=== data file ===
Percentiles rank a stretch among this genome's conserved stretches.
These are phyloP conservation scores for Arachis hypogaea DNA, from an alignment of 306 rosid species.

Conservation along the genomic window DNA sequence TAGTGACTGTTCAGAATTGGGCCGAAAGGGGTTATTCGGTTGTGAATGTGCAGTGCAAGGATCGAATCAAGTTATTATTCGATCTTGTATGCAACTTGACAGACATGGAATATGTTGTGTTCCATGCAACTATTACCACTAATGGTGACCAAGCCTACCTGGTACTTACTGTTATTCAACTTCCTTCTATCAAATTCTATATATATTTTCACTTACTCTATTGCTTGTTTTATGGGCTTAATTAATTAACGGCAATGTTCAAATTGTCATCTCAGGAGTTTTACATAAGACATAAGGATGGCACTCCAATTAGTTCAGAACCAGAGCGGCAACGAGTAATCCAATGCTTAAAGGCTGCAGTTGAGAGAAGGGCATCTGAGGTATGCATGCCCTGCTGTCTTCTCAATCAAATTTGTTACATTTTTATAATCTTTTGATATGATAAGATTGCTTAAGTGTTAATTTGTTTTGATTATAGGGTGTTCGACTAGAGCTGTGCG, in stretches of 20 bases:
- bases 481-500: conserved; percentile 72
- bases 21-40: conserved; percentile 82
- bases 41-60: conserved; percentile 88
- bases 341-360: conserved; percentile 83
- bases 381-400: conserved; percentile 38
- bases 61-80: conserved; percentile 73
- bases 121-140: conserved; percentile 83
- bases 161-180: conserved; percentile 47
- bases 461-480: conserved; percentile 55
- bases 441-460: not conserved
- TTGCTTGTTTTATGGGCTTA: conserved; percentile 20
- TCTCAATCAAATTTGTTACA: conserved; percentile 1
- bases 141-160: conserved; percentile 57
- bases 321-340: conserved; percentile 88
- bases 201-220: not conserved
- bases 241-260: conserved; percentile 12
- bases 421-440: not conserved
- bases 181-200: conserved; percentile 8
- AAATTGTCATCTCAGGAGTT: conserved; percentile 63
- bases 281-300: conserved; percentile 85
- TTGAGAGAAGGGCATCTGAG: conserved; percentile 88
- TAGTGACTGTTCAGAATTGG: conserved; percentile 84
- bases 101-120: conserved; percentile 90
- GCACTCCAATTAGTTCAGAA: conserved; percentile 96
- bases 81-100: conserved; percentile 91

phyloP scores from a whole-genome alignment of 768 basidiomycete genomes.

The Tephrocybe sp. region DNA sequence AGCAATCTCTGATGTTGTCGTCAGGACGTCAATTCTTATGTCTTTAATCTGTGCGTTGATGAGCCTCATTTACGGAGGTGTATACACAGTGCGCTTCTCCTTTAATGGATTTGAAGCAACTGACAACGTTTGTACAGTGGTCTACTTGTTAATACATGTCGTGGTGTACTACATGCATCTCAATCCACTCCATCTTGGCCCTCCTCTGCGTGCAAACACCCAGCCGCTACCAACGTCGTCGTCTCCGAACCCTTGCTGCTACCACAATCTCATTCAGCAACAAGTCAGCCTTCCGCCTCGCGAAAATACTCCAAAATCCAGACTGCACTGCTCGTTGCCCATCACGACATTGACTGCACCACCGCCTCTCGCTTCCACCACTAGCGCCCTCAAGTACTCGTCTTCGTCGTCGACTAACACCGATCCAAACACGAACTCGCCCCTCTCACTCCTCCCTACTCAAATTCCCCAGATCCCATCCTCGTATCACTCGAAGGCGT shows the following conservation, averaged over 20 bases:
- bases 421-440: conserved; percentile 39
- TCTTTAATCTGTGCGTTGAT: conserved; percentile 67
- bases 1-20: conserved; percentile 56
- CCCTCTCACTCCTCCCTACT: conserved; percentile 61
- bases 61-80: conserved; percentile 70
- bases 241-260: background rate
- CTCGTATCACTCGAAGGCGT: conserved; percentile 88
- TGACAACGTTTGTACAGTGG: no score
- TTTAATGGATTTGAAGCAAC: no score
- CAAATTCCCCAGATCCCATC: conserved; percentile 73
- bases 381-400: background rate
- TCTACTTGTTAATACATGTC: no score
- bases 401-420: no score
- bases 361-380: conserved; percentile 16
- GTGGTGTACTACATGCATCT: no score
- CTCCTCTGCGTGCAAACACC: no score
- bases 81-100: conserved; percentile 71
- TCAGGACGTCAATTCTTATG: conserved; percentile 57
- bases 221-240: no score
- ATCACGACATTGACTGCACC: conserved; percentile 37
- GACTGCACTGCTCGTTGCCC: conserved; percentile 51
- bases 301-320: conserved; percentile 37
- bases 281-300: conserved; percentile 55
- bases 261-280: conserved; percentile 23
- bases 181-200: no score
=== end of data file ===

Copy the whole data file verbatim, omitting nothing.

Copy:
Percentiles rank a stretch among this genome's conserved stretches.
These are phyloP conservation scores for Arachis hypogaea DNA, from an alignment of 306 rosid species.

Conservation along the genomic window DNA sequence TAGTGACTGTTCAGAATTGGGCCGAAAGGGGTTATTCGGTTGTGAATGTGCAGTGCAAGGATCGAATCAAGTTATTATTCGATCTTGTATGCAACTTGACAGACATGGAATATGTTGTGTTCCATGCAACTATTACCACTAATGGTGACCAAGCCTACCTGGTACTTACTGTTATTCAACTTCCTTCTATCAAATTCTATATATATTTTCACTTACTCTATTGCTTGTTTTATGGGCTTAATTAATTAACGGCAATGTTCAAATTGTCATCTCAGGAGTTTTACATAAGACATAAGGATGGCACTCCAATTAGTTCAGAACCAGAGCGGCAACGAGTAATCCAATGCTTAAAGGCTGCAGTTGAGAGAAGGGCATCTGAGGTATGCATGCCCTGCTGTCTTCTCAATCAAATTTGTTACATTTTTATAATCTTTTGATATGATAAGATTGCTTAAGTGTTAATTTGTTTTGATTATAGGGTGTTCGACTAGAGCTGTGCG, in stretches of 20 bases:
- bases 481-500: conserved; percentile 72
- bases 21-40: conserved; percentile 82
- bases 41-60: conserved; percentile 88
- bases 341-360: conserved; percentile 83
- bases 381-400: conserved; percentile 38
- bases 61-80: conserved; percentile 73
- bases 121-140: conserved; percentile 83
- bases 161-180: conserved; percentile 47
- bases 461-480: conserved; percentile 55
- bases 441-460: not conserved
- TTGCTTGTTTTATGGGCTTA: conserved; percentile 20
- TCTCAATCAAATTTGTTACA: conserved; percentile 1
- bases 141-160: conserved; percentile 57
- bases 321-340: conserved; percentile 88
- bases 201-220: not conserved
- bases 241-260: conserved; percentile 12
- bases 421-440: not conserved
- bases 181-200: conserved; percentile 8
- AAATTGTCATCTCAGGAGTT: conserved; percentile 63
- bases 281-300: conserved; percentile 85
- TTGAGAGAAGGGCATCTGAG: conserved; percentile 88
- TAGTGACTGTTCAGAATTGG: conserved; percentile 84
- bases 101-120: conserved; percentile 90
- GCACTCCAATTAGTTCAGAA: conserved; percentile 96
- bases 81-100: conserved; percentile 91

phyloP scores from a whole-genome alignment of 768 basidiomycete genomes.

The Tephrocybe sp. region DNA sequence AGCAATCTCTGATGTTGTCGTCAGGACGTCAATTCTTATGTCTTTAATCTGTGCGTTGATGAGCCTCATTTACGGAGGTGTATACACAGTGCGCTTCTCCTTTAATGGATTTGAAGCAACTGACAACGTTTGTACAGTGGTCTACTTGTTAATACATGTCGTGGTGTACTACATGCATCTCAATCCACTCCATCTTGGCCCTCCTCTGCGTGCAAACACCCAGCCGCTACCAACGTCGTCGTCTCCGAACCCTTGCTGCTACCACAATCTCATTCAGCAACAAGTCAGCCTTCCGCCTCGCGAAAATACTCCAAAATCCAGACTGCACTGCTCGTTGCCCATCACGACATTGACTGCACCACCGCCTCTCGCTTCCACCACTAGCGCCCTCAAGTACTCGTCTTCGTCGTCGACTAACACCGATCCAAACACGAACTCGCCCCTCTCACTCCTCCCTACTCAAATTCCCCAGATCCCATCCTCGTATCACTCGAAGGCGT shows the following conservation, averaged over 20 bases:
- bases 421-440: conserved; percentile 39
- TCTTTAATCTGTGCGTTGAT: conserved; percentile 67
- bases 1-20: conserved; percentile 56
- CCCTCTCACTCCTCCCTACT: conserved; percentile 61
- bases 61-80: conserved; percentile 70
- bases 241-260: background rate
- CTCGTATCACTCGAAGGCGT: conserved; percentile 88
- TGACAACGTTTGTACAGTGG: no score
- TTTAATGGATTTGAAGCAAC: no score
- CAAATTCCCCAGATCCCATC: conserved; percentile 73
- bases 381-400: background rate
- TCTACTTGTTAATACATGTC: no score
- bases 401-420: no score
- bases 361-380: conserved; percentile 16
- GTGGTGTACTACATGCATCT: no score
- CTCCTCTGCGTGCAAACACC: no score
- bases 81-100: conserved; percentile 71
- TCAGGACGTCAATTCTTATG: conserved; percentile 57
- bases 221-240: no score
- ATCACGACATTGACTGCACC: conserved; percentile 37
- GACTGCACTGCTCGTTGCCC: conserved; percentile 51
- bases 301-320: conserved; percentile 37
- bases 281-300: conserved; percentile 55
- bases 261-280: conserved; percentile 23
- bases 181-200: no score